Force Majeure short film


Written and Directed by Vangelis Papadiochos

Cinematography by Tasos Poziadis

Sound Design by Alex Geranis

Starring Ioanna Vogiatzi

Short Film Review by Euan Franklin


Force Majeure. Nope, not the acclaimed Swedish drama from 2014. I suppose there’s no copyright issue, since ‘force majeure’ is a Latin term used in law to describe a ‘superior force’. In 2014, Robert Östlund focused his force majeure on a devastating avalanche in the French Alps. The writer-director Vangelis Papadiochos, on the other hand, uses aliens.

Within an unnamed Greek city, a woman known only as “the girl” (Ioanna Vogiatzi) completes various chores in and around her apartment. She hangs her washing, watches X-Files, and calls her boyfriend. But there is a looming extra-terrestrial presence wobbling in the skies. When “the girl” attempts to investigate the strange happenings around her, she finds more than she intended.

The film is a tedious experience. It feels like someone telling a joke with a bloated set-up and an underwhelming punchline. There are six minutes of a boring protagonist meandering around her flat, doing nothing of note, which all builds up to a moronic payoff in the final scene. This would be somewhat forgivable if the character was unique, or even vaguely interesting. But aside from her mother and her boyfriend, who works at the observatory, we don’t learn anything about our hero. It’s not Vogiatzi’s fault – she appears to be doing her best. But Papadiochos gives her nothing to react to. It’s like he’s moved the camera and focused on a hopeful extra who has nothing to do with the rest of the story. Even though it’s clear he wants to preserve an admirable air of mystery, it only regurgitates as laziness. The occasional noise from a flying saucer is offered as medicine, but it’s a wasted effort. The seventh minute offers a shadow of curiosity, but quickly dissolves once the film cuts to the credits.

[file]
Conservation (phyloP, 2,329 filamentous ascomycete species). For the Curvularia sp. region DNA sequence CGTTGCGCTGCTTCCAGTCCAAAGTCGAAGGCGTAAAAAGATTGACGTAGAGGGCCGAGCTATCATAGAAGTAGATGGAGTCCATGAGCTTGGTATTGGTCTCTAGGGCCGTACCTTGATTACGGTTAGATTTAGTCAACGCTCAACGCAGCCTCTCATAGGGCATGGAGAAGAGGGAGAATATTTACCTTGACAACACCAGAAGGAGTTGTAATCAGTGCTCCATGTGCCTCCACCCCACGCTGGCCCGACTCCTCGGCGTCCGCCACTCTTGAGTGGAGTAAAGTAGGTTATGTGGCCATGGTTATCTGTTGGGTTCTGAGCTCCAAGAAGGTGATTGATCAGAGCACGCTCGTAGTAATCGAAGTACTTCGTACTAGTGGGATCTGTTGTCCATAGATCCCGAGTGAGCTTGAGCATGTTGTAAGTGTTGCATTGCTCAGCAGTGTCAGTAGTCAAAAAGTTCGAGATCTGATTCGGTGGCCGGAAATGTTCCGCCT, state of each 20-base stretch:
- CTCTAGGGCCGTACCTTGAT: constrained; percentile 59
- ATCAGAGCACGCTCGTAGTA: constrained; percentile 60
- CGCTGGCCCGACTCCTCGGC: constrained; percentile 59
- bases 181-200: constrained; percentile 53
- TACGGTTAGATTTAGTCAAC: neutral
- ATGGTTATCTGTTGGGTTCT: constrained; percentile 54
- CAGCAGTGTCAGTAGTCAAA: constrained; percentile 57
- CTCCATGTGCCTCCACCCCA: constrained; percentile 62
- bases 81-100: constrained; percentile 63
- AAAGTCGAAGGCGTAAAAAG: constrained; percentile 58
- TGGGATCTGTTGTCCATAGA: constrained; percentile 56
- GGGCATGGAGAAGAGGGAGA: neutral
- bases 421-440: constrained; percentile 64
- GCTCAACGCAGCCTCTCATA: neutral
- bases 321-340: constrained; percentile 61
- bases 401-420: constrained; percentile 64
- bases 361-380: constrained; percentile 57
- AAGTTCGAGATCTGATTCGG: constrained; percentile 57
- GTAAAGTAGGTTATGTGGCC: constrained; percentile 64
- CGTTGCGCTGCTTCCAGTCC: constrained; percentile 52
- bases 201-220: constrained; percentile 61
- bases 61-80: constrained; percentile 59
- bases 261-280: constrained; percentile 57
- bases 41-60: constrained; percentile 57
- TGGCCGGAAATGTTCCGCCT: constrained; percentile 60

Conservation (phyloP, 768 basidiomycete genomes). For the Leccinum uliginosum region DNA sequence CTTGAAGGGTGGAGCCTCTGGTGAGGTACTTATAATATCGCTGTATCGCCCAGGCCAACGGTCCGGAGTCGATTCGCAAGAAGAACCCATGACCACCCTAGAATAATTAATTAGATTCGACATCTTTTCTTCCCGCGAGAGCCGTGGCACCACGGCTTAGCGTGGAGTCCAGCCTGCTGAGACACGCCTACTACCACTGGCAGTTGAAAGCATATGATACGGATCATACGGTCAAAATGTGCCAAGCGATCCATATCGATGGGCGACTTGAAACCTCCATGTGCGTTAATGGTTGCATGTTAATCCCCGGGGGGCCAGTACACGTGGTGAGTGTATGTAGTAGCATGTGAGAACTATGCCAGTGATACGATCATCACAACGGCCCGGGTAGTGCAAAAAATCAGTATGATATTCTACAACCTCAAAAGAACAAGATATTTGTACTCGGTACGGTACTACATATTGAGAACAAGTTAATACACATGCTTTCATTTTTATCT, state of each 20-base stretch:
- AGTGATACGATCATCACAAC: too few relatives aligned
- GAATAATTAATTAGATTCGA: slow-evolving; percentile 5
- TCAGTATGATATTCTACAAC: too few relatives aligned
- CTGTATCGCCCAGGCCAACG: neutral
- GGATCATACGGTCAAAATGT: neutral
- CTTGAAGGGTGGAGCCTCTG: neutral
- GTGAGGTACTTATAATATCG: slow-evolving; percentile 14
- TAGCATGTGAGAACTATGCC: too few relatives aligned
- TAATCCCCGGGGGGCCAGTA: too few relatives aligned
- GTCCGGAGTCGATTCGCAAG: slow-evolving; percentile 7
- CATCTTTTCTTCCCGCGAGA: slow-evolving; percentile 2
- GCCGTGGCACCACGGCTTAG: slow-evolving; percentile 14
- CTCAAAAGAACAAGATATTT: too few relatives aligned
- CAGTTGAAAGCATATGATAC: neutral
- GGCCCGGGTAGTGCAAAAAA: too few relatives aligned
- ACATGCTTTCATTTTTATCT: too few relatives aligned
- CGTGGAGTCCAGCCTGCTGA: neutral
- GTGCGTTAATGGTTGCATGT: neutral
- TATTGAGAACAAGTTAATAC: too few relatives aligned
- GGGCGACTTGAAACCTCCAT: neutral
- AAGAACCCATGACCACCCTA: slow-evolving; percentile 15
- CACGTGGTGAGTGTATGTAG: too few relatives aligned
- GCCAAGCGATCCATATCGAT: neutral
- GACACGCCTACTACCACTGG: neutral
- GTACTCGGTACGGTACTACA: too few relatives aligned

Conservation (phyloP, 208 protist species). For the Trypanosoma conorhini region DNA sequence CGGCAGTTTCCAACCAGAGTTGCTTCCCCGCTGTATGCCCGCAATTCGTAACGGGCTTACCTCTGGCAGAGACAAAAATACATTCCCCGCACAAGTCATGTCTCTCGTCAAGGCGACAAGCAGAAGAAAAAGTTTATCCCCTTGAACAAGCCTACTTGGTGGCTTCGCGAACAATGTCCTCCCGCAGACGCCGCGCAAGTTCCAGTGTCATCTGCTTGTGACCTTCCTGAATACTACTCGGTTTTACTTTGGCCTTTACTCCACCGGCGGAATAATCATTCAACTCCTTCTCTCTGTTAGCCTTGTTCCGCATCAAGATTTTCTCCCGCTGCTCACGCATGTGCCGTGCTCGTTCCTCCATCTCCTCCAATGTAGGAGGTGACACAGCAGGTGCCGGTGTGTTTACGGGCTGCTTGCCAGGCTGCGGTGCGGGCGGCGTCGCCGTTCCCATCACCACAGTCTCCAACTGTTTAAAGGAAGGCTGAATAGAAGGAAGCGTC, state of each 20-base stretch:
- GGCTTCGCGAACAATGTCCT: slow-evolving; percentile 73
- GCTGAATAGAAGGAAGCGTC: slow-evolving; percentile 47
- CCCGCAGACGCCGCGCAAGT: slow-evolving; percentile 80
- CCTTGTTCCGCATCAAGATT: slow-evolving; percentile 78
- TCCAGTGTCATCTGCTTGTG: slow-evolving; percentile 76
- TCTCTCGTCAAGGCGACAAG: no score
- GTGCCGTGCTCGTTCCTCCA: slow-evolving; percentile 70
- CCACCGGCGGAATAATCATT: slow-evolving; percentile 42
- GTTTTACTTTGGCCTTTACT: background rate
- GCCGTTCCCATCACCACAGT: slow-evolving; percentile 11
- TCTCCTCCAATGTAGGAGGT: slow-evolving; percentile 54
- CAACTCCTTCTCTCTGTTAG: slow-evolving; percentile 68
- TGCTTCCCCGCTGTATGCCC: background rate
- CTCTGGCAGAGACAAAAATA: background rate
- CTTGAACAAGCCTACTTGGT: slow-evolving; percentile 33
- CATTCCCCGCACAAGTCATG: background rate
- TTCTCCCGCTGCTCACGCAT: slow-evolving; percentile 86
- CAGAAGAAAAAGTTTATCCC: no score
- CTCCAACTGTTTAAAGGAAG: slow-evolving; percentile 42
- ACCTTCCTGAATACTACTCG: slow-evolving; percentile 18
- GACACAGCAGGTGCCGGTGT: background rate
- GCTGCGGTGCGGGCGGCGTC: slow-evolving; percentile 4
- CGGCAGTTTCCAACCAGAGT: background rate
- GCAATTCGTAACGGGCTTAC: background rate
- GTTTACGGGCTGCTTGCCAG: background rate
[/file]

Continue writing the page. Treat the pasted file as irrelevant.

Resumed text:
Papadiochos creates a weird and ominous tone, which unsettles us from the start. The monochrome cinematography from Tasos Poziadis is bleak with strong contrast, which reminds you of David Lynch’s Eraserhead, particularly with its flickering lights and overcast skies. Alex Geranis’s nightmarish sound design is also, for the most part, decent and innovative in its purgatorial atmosphere. Unfortunately, this is where desperate comparisons have to stop. Most of the visuals are respectable, but some of the interiors look as underprepared as a GCSE Media project. And even if this can be ignored, the cinematography is constantly undermined by cheap and clumsy subtitles. Since Greek viewers don’t need a translation, they’re probably watching a slightly better movie. English-language viewers, however, are subjected to horrifying punctuation as well as a mixture of white and black lettering for overexposed spots, which is an amateur solution to a mediocre problem.

Overall, the film is an unremarkable disaster. Vogiatzi gives a decent performance and the cinematography is (mostly) competent, but Papadiochos commits the sin of every first-time filmmaker: creating mystery and ambiguity to mask a lack of budget and imagination. It’s clear he wanted more to happen in the story, but couldn’t pull it off. I wouldn’t hasten to call the film a waste of time, but you are wasting your energy if you’re expecting something, anything, to happen. If this is a force majeure, it’s hardly a powerful one.

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